We capped off our series looking at the strongest and weakest points of each team in the league heading into 2011, and it's on to the next one.
I've done it. You've done it.
"Hey, is that guy still around?"
Admittedly, even with two fewer teams, it's hard for fans to keep track. Our next series, which we did last year, too, takes a look at two key players for every team in the league that are taking their talents elsewhere, returning to campus, or arriving to try and write a legacy of their own.
So really, this series isn't so much for the fans of the teams in the posts, but more for everyone else. It wouldn't be a bad idea to bookmark this series.
Let's get started.
First up? Texas Tech.
Taylor Potts, QB
Potts was no fan favorite during his time in Lubbock, but he had a nice senior year and finished his career with a bowl win over Northwestern. Perhaps his finest moment? After being benched for Steven Sheffield midseason, Potts came off the bench against then-No. 12 Missouri to lead a comeback win and the signature game of the Red Raiders' season. That's impressive. Despite the criticism, Potts still threw for 3,726 yards and completed 67 percent of his passes last season, notching 35 touchdowns and just nine picks. Only three quarterbacks in college football threw more touchdowns last season.
Lyle Leong, WR
Leong caught 19 of those touchdowns last season, second nationally to only Oklahoma State's Justin Blackmon. He proved to be a reliable red zone target and caught 74 passes for 926 yards. His career built to his big year as a senior, and despite Texas Tech's usual depth at receiver, his presence will be missed in the passing game. It'll be most evident down in the red zone.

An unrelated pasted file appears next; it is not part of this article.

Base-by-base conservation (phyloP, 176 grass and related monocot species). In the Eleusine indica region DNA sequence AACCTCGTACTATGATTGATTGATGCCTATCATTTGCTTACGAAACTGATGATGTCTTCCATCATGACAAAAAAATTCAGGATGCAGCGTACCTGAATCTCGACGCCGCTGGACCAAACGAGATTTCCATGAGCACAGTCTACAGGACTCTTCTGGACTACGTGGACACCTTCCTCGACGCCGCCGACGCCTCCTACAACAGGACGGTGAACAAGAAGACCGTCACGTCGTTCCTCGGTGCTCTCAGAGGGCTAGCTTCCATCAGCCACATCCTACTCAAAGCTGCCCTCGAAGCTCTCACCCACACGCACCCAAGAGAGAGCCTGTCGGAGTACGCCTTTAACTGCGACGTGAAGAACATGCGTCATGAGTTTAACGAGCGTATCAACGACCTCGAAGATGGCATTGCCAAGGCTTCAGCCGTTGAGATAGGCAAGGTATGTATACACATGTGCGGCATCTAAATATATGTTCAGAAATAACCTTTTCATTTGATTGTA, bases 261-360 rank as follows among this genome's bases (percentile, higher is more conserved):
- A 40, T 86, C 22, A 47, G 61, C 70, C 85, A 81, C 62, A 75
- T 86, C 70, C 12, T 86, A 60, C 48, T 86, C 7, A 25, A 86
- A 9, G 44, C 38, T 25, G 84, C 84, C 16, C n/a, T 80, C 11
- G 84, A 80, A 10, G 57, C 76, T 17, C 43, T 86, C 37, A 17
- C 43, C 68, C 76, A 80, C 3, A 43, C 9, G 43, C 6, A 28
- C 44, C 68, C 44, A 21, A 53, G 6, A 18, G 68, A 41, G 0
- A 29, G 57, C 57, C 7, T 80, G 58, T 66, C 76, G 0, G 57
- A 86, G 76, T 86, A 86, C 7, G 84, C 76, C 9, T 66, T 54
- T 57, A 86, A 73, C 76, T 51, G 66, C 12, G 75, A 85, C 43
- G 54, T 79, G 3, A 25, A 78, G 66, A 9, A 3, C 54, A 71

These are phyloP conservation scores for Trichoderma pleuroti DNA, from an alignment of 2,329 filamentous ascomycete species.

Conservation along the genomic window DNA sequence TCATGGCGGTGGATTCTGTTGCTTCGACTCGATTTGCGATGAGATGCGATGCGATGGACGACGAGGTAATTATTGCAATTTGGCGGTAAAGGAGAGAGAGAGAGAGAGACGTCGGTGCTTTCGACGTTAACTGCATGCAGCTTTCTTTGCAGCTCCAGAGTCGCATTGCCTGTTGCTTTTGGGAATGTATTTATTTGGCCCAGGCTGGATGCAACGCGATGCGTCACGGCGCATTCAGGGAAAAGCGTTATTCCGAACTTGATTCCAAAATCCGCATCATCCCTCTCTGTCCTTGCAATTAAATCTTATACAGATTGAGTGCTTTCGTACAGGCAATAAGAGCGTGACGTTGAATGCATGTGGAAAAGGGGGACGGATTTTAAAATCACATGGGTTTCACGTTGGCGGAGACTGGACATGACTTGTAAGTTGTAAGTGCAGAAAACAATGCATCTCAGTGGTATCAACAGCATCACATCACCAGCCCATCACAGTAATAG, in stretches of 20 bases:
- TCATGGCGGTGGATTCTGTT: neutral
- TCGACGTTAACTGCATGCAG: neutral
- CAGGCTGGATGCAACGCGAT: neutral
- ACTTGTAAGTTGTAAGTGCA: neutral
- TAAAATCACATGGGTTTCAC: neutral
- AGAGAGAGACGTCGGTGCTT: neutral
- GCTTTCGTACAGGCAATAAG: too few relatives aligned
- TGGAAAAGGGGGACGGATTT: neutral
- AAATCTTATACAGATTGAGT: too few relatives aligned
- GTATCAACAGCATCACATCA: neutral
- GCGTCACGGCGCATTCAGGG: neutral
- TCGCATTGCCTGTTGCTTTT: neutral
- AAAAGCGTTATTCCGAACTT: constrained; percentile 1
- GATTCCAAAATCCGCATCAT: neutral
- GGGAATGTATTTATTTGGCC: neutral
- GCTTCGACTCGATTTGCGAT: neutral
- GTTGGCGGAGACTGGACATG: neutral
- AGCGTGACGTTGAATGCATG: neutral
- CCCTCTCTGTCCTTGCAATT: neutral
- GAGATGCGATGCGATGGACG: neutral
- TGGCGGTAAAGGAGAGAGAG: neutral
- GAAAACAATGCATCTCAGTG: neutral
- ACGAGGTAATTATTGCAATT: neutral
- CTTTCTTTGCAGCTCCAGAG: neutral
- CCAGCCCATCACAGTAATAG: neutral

Alex Torres, WR
Torres struggled while battling injuries last season after a big freshman year. He finished with just 39 catches, 481 yards and three touchdowns, but if he stays healthy, he's likely to have a 1,000-yard season as a junior in 2011. Clearly, the potential is there, and he's likely to be new quarterback Seth Doege's top target. As a freshman, he had 67 catches for 806 yards and six scores. Here's guessing he clears that number easily this fall.
Cody Davis, S
Davis should be one of the leaders of the Red Raiders defense as its leading returning tackler. As a sophomore in 2010, he made 87 tackles, with 69 solo stops, just two fewer than linebacker Bront Bird, who led the team. Chad Glasgow coached an All-American and a Thorpe Award finalist at safety last season in TCU's Tejay Johnson. He comes to try and shore up a Texas Tech secondary as its defensive coordinator this season. Davis may not have Johnson's athletic ability, but he should look even better with a spring and fall camp under Glasgow's watch.
Jace Amaro, TE
For now, Texas Tech's starting tight end is Adam James. A beefed up, 233-pound Adam James, but still. Amaro, meanwhile, was one of the Red Raiders top recruits and one of the nation's best tight ends. Coach Tommy Tuberville wants to have a more capable tight end to help run the ball more effectively, and a strong effort to recruit one paid off in his first full class. Amaro will be a part of a slight change in Texas Tech's offense, but his 6-foot-4, 230-pound frame should fill out plenty a year from now.
Ronnie Daniels, RB
The Red Raiders have two more highly-recruited running backs headed to campus this fall, Bradley Marquez and Kenny Williams, but Daniels made a big impact this spring after enrolling early. Tuberville wants to use more two-back formations, and for now, the 6-foot-1, 195-pounder, is likely to find his way on the field. He showed plenty of prowess carrying the ball and catching it, and if he can prove he's mastered pass blocking as well, he'll definitely make an early impact somehow.